• Gender-based violence, including security, the justice system and treatment of survivors;
• Female poverty, in particular African rural female poverty as one of the most marginalised populations in South Africa;
• Education attainment and training;
• Public service delivery, in particular access to public utilities, welfare and appropriate health services including HIV/Aids testing, counselling and treatment;
• Access to land, housing and credit;
• Affirmative Action and employment conditions, including wage inequity and lack of maternity leave for many forms of employment.
As pointed out in the introduction, it is extremely unfortunate that media on the whole have appeared to neglect these subjects, almost as much as women’s issues have been neglected by political parties who appear to believe it sufficient to say that women’s issues and equality are important, and not have policies and action plans to back this up and for citizens to assess. While media generally neglect women’s issues, not to mention rarely offer a gender perspective in their stories and move beyond the objectification of women, the bar should be raised for election coverage given their clear importance for South Africa.
This does not bode well for the current and future generations of South African women. Those who are the most affected and rely most on government policy and service delivery are continuing to be marginalised, without channels to have their voices and concerns heard. Not only is this at complete odds the ideals of democracy, accountable government, and the South African Constitution, but it is also inconsistent with one of the key roles for a free and plural media.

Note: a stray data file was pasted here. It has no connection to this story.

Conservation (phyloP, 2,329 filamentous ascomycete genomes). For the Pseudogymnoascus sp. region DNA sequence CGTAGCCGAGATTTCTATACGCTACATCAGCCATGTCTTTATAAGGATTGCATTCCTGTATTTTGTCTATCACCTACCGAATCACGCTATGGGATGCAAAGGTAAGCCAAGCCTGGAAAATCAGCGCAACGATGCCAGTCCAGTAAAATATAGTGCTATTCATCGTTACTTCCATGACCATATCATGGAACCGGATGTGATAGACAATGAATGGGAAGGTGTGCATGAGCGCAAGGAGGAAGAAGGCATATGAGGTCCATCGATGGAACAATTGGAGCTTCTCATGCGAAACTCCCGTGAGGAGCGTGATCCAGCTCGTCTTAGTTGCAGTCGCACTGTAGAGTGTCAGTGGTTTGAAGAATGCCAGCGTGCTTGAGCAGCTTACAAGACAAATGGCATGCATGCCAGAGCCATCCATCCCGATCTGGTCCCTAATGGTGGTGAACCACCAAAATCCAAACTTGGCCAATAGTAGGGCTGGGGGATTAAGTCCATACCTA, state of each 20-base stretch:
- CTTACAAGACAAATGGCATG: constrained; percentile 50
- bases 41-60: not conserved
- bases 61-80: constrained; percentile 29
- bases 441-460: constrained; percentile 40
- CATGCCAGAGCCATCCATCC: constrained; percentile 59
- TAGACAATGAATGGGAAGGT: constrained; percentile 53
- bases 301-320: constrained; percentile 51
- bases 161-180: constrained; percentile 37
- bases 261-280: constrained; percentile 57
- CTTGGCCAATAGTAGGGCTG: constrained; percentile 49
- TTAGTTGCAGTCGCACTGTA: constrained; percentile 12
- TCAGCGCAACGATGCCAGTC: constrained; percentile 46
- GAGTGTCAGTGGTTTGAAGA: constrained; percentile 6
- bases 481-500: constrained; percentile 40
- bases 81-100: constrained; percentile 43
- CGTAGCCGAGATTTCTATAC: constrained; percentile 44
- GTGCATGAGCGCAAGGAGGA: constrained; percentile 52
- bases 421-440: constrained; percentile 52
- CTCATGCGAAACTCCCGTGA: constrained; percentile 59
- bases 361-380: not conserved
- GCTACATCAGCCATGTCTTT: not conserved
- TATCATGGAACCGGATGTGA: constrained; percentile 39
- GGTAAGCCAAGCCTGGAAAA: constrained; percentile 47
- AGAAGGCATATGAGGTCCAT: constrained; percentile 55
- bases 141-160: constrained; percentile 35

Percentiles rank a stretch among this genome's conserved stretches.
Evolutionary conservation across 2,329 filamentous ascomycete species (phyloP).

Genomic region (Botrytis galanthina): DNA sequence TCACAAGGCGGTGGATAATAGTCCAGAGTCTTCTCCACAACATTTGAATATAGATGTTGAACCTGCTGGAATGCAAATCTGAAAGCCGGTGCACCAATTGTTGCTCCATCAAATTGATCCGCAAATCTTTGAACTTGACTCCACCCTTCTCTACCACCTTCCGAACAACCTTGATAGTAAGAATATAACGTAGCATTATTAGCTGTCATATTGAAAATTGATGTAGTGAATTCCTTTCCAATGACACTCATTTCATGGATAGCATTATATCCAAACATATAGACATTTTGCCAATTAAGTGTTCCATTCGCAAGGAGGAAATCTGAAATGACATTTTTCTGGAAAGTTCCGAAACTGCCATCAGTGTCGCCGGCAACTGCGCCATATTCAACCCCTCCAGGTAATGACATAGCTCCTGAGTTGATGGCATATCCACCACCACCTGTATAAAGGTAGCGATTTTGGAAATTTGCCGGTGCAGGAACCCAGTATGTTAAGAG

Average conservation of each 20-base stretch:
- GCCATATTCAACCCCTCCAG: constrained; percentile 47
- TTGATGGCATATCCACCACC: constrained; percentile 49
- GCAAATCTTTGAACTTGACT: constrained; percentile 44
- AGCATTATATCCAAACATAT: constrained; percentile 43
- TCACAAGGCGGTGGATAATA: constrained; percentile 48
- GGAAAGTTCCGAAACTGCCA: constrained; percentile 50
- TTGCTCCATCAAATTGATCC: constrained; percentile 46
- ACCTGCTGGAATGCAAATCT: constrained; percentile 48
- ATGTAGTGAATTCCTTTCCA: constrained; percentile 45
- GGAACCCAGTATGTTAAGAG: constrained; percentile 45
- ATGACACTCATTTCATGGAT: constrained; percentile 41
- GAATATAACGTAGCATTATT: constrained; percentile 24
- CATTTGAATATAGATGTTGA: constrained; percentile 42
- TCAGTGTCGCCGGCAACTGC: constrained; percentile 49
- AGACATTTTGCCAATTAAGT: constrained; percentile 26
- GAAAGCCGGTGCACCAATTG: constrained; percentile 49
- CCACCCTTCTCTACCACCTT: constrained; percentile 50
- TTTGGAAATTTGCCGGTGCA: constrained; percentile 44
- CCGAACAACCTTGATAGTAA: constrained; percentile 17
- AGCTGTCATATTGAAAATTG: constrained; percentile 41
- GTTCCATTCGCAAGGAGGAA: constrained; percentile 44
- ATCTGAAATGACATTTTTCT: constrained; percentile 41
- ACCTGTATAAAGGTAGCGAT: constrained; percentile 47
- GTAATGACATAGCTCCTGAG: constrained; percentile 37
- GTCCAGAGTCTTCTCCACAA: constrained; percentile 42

It again appears that media have allowed campaigning parties and representatives to set the media agenda, rather than pro-actively keeping women and gender issues high up on the agenda both in coverage and in media’s engagement with political parties themselves.
There is certainly not an absence of experts in gender and women’s issues in South Africa. Media has a number of civil society organisations, academics and statutory bodies such as the Commission for Gender Equality and the Human Rights Commission that can be accessed for information and expert opinion. The Tshwaranang Legal Advocacy Centre and Gender Links for example, have even conducted an assessment of party manifestos with regards to considerations around gender ,in particular GBV, that media can draw upon. This is in addition to the millions of women in marginalised communities that can and should be accessed to present the opinions of the usually voiceless.
The reasons for the near failure to engage with these issues are not clear.